Two days of public hearings in South Africa’s genocide case against Israel opened at the World Court Thursday, where South Africa asked judges at the UN’s highest judicial body to issue an emergency court order to stop Israel’s military campaign in Gaza.
Hundreds of pro-Palestinian and pro-Israeli protestors demonstrated outside the Peace Palace, home of the International Court of Justice, but their chants could be heard all the way in court as South Africa argued that Israel’s actions in Gaza amount to genocide.
Lawyer Adila Hassim told judges that Israel has demonstrated a pattern of genocidal conduct that includes mass killings, inflicting serious bodily and mental harm and the destruction of Palestinian life via starvation and hunger, blocking humanitarian aid and the forced displacement and evacuation of Gaza’s Palestinians.
“That order alone was genocidal,” she said, referring to Israel’s first evacuation notice to Palestinians on October 13.
South Africa has accused Israel of breaching its obligations under the 1948 Genocide Convention—established after the Holocaust—making it a crime to intentionally destroy a people based on their ethnicity, nationality or race. South Africa argues that is exactly what Israel is doing—that by destroying Palestinians in Gaza, they are intentionally wiping out a part of the Palestinian community.
South Africa’s lawyers don’t have to prove genocide is being committed, just that there is enough evidence to show that some of Israel’s acts fall under the Convention’s provisions and that genocide is plausible. If judges don’t order an immediate halt to the bombing, they argue, irreparable harm will be done before any case on the merits has a chance to be heard.
“Nothing will stop the suffering except an order from this court,” said Adila Hassim.
Israel’s war in Gaza followed the October 7 attack by Hamas, when its fighters stormed through several communities in Israel and killed some 1,200 people, mainly civilians. They abducted around 250 others, nearly half of whom are still being held.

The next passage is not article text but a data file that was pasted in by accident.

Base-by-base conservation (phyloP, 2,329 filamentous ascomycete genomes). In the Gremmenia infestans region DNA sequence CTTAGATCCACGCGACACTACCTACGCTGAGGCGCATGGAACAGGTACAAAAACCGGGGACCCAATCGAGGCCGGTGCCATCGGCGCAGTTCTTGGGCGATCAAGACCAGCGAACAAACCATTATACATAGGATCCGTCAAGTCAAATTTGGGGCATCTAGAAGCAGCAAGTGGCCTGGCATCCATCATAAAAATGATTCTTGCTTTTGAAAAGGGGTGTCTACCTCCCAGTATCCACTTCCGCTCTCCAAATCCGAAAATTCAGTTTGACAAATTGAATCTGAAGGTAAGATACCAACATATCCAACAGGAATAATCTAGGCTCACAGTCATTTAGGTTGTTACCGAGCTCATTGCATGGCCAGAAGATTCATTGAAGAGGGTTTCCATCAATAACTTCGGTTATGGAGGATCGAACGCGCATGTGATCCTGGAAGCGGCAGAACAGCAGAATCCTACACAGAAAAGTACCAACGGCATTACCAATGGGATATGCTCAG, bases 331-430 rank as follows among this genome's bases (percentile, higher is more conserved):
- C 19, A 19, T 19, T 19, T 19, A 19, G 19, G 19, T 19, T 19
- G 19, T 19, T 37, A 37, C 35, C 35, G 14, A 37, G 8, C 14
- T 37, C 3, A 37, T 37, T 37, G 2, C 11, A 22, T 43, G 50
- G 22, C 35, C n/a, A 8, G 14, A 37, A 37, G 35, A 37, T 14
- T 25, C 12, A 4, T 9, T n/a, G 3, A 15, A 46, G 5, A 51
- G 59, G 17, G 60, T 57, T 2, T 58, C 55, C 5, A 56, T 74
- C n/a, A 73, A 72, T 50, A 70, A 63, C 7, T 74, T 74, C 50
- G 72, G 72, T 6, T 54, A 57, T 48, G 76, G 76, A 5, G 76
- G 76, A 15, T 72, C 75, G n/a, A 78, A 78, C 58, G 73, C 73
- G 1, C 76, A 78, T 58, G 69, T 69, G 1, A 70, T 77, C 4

But Ronald Lamola, South Africa’s minister of justice, told judges that no armed attack justifies Israeli’s actions, which he says are the culmination of decades of oppression and occupation.
“The violence and the destruction in Palestine and Israel did not begin on October 7, 2023. The Palestinians have experienced systematic oppression and violence for the last 76 years,” he said.
South African lawyers also pointed out what they called the “genocidal rhetoric” that comes from Israel’s political and military leaders and trickles all the way down to its soldiers on the ground—rhetoric that they shows the necessary intention to commit genocide.
“Statements made by state officials communicated state policy,” said lawyer Tembeka Ngcukaitobi, who showed a video of a speech by Israeli Prime Minister Benjamin Netanyahu and cited statement’s by the country’s Knesset.
He also played what he called “snuff films” of Israeli soldiers blowing up Palestinian houses and villages and other soldiers singing songs with the words “no uninvolved civilians” from the Gaza front.
South African lawyers argue that the failure to condemn, prevent or punish genocide is also a violation of the Genocide Convention.
Israel calls the charges baseless and says South Africa is distorting reality. It will get to defend itself in court Friday when its own team of high-profile lawyers make their case.
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